A coal ship failed to turn at a well-known buoy in the Chesapeake Bay, and then ran aground near a lighthouse.
Two veteran pilots from the Association of Maryland Pilots were aboard MV Montrose when the 712-foot vessel grounded at 0600 on Feb. 28. The outbound ship was carrying a full load of 74,215 metric tons of coal, the Coast Guard said.
The Liberian-flagged bulk carrier became stuck in mud in the vicinity of Sharps Island, west of the Choptank River. The vessel wasn’t refloated until March 7, following a lightering operation that removed about 10 percent of the cargo.
Montrose took on the load of metallurgical coal at the Port of Baltimore and was en route to Constanta, Romania. The ship had 55,000 barrels of bunker fuel on board. Twenty-four crew and the two pilots were on the ship, the Coast Guard said.
Capt. Eric Nielsen, president of the Association of Maryland Pilots, said the cause of the grounding is “a big mystery.” He said the submerged ancient bed of the Susquehanna River provides a half-mile-wide natural sluice for mariners. Montrose grounded about one-third of a mile away from that wide and deep channel.
“For some reason, the ship failed to turn at a place where we usually turn at a fairway buoy,” Nielsen said. “It’s certainly not where we routinely operate. This is naturally deep water where we usually stay, in the old Ice Age riverbed. When it grounded, it was not in the riverbed. It was the bank of the riverbed.”
The fairway buoy in question is Buoy CR, which stands for Choptank River. It signals a turn to starboard for vessels headed down the bay. The Coast Guard said the ship grounded 1.27 miles from Buoy CR, with the buoy on a bearing of 341°.
“Visibility was clear and the sea state was calm,” said Lt. Connie Williamson, a Coast Guard spokeswoman at Baltimore. “All aids to navigation were on station and operating properly.”
The area is also marked by the Sharps Island Lighthouse. The pilots are very familiar with these locations and the perils associated with deviating from that course.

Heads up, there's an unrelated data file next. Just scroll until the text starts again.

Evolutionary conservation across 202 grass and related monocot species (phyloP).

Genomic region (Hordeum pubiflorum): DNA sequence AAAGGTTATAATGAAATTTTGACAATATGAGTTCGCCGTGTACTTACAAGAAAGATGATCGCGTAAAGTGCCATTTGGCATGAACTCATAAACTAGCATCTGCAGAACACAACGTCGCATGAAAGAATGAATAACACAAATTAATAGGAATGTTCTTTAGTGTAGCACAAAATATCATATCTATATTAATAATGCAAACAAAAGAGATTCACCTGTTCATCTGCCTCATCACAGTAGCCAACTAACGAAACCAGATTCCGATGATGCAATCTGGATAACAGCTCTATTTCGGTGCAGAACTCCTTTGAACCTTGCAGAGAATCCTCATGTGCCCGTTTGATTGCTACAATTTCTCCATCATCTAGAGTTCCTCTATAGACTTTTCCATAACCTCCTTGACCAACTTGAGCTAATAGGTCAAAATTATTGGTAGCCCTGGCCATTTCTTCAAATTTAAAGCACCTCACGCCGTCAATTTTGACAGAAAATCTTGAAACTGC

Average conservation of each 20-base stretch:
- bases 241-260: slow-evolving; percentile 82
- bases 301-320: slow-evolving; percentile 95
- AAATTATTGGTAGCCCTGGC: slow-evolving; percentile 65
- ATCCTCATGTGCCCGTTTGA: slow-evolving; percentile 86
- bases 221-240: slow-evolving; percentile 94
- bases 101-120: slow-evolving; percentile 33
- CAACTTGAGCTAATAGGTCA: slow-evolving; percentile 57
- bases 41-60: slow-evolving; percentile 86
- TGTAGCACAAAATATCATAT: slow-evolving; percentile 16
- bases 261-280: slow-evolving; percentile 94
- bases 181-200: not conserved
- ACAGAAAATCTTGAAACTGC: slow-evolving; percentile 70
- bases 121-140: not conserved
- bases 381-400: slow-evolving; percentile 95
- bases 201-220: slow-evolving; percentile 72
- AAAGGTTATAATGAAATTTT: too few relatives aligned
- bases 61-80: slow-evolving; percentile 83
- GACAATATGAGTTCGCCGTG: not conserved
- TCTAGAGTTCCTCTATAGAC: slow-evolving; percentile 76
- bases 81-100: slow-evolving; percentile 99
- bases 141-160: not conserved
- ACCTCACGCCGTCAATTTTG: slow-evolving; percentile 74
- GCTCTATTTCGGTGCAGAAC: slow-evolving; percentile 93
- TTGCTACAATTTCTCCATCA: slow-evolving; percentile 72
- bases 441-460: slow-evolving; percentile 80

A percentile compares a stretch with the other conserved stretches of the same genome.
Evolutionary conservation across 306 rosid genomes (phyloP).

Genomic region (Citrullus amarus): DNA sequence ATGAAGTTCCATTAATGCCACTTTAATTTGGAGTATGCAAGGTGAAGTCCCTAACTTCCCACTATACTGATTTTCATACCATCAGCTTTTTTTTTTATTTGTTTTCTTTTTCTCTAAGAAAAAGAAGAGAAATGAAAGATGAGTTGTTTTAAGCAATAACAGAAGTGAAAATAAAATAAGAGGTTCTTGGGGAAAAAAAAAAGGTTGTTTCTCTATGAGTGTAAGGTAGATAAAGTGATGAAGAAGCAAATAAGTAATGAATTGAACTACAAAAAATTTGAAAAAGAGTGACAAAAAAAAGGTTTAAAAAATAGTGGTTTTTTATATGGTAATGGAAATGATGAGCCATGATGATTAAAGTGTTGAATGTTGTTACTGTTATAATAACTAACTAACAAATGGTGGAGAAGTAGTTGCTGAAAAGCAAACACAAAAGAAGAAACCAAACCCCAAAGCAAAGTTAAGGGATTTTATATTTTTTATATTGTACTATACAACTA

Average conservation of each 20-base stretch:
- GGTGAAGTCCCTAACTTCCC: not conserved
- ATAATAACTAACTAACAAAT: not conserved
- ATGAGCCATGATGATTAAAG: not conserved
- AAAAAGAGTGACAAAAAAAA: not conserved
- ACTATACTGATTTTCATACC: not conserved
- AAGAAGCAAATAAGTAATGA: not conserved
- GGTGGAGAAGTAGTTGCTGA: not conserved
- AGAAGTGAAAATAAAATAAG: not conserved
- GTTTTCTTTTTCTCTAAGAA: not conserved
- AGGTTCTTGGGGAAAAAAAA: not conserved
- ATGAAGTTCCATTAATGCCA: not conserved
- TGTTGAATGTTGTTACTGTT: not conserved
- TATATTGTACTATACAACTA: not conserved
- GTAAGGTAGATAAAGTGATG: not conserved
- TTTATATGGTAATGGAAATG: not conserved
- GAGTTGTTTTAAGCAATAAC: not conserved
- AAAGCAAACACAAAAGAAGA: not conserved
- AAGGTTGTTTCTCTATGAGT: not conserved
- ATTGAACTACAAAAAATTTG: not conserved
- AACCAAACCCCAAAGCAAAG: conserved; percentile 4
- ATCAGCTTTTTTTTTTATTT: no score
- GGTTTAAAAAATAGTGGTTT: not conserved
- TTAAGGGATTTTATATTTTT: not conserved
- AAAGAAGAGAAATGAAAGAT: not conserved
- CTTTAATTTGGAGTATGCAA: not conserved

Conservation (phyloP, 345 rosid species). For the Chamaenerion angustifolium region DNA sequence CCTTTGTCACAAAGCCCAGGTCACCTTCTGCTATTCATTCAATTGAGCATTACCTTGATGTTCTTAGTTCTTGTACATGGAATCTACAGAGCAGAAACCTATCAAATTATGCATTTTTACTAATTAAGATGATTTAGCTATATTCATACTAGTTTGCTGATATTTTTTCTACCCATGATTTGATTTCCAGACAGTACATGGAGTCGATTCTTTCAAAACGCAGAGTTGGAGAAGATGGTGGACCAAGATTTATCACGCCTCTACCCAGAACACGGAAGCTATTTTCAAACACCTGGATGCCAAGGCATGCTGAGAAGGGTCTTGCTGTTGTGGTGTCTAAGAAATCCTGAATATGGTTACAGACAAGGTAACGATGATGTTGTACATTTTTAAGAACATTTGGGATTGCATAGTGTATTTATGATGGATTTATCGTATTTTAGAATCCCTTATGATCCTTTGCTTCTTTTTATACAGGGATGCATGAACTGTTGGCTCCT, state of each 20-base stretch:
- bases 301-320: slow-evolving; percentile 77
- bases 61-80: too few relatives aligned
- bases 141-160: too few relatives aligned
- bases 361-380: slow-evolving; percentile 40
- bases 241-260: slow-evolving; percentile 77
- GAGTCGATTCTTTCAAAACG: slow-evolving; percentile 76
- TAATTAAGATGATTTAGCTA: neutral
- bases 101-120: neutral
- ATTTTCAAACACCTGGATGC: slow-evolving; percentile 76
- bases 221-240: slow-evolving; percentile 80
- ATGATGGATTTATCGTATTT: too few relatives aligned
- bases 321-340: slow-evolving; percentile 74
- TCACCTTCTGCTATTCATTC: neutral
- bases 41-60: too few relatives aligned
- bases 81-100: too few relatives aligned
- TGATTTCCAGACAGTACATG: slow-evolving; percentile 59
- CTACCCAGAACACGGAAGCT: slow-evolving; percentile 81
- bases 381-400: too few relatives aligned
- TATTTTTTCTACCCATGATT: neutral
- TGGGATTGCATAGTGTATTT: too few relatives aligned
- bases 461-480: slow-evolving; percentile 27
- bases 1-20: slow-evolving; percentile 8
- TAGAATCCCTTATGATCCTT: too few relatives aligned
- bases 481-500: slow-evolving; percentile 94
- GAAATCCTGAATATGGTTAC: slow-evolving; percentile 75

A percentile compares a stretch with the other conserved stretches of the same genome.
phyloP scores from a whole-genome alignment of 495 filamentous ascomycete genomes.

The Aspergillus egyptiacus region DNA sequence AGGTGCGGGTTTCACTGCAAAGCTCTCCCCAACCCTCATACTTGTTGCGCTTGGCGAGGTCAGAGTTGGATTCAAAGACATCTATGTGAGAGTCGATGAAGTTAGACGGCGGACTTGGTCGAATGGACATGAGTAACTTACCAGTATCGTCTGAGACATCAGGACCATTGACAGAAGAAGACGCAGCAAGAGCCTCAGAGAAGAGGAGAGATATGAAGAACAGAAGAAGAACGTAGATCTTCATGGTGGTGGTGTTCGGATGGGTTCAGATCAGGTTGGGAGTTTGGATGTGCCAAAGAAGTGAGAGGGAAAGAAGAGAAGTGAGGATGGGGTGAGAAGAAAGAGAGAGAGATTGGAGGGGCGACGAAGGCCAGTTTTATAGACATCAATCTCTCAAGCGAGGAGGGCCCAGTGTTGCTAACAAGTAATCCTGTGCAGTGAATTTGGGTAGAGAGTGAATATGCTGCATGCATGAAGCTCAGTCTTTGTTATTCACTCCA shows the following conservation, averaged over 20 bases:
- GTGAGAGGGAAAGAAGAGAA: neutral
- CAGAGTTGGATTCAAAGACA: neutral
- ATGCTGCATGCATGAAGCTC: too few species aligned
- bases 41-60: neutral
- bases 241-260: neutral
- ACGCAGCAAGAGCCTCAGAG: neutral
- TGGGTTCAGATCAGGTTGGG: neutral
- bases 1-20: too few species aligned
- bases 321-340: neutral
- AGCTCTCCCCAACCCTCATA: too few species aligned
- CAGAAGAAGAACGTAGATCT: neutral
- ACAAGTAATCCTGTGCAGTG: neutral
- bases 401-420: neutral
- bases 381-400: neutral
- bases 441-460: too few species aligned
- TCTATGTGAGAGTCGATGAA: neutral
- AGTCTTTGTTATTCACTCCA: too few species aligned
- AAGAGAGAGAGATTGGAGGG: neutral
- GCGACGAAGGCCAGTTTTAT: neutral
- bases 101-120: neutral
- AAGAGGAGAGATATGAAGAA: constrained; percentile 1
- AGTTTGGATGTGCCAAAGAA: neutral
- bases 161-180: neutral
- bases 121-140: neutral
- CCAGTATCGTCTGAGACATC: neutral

“The entire Chesapeake Bay is full of areas that are shallow,” Nielsen said. “The natural deep water is marked by aids to navigation, and it is marked, we believe, appropriately.”
At the time of the grounding, the second officer, helmsman and one pilot were on the bridge, Williamson said.
Investigators found no problems with navigation equipment or any other equipment aboard Montrose, according to a statement from Motia Compagnia di Navigazione SpA, the Venice-based technical manager of the vessel.
Seaarland Shipping Management of Villach, Austria, was the commercial operator. Motia said the ship owner is Bentonwood BV of the Netherlands.
The 5-year-old, 38,731-gross-ton bulker has a maximum draft of about 46 feet. A vessel that deeply laden is required to have two senior pilots aboard in Chesapeake Bay, which, at 200 miles, is the longest pilotage route on the U.S. East Coast. The two bay pilots work in shifts, Nielsen said.
Nielsen said one pilot aboard Montrose has 40 years experience, while the other has 30 years experience.
“We predominantly rely on our own eyes, but we also use the radar and our DGPS system, of course,” Nielsen said. He declined to speculate on a cause of the mistake.
Tugboats from Weeks Marine and Moran Towing were summoned to try to free Montrose, whose bow was stuck in the muddy bottom. Initially, three tugboats — with a combined 15,000 horsepower — were unsuccessful and the vessel had to be lightered. On March 1, heavy weather caused the vessel to swing, and it grounded along its starboard side, the Coast Guard said.
Coordinating the lightering and deballasting operation was Resolve Towing & Salvage Inc., which gathered a team of salvage experts along with the local tugs, barges and cranes. The operation was delayed from March 4 to March 6 because of more bad weather.
Coast Guard cutters Conchito from Portsmouth, Va., and Capstan from Philadelphia enforced a 500-yard safety zone around the ship. With the help of three local tugs, Montrose was refloated March 7.
At a safe anchorage 12 miles below the grounding site, Coast Guard divers inspected the hull and found no damage. The lightered coal was reloaded into the ship’s holds.
Motia said Montrose needed no repairs and sailed March 9 for Romania.
The response effort’s Unified Command also consisted of ECM Maritime Services, Maryland Natural Resources Police, Maryland Department of Natural Resources and Maryland Department of the Environment. The agencies reported no pollution from the grounding or lightering activities.
The pilot who had been on the bridge was required to give a statement to the Maryland State Board of Pilots, which is also investigating the incident.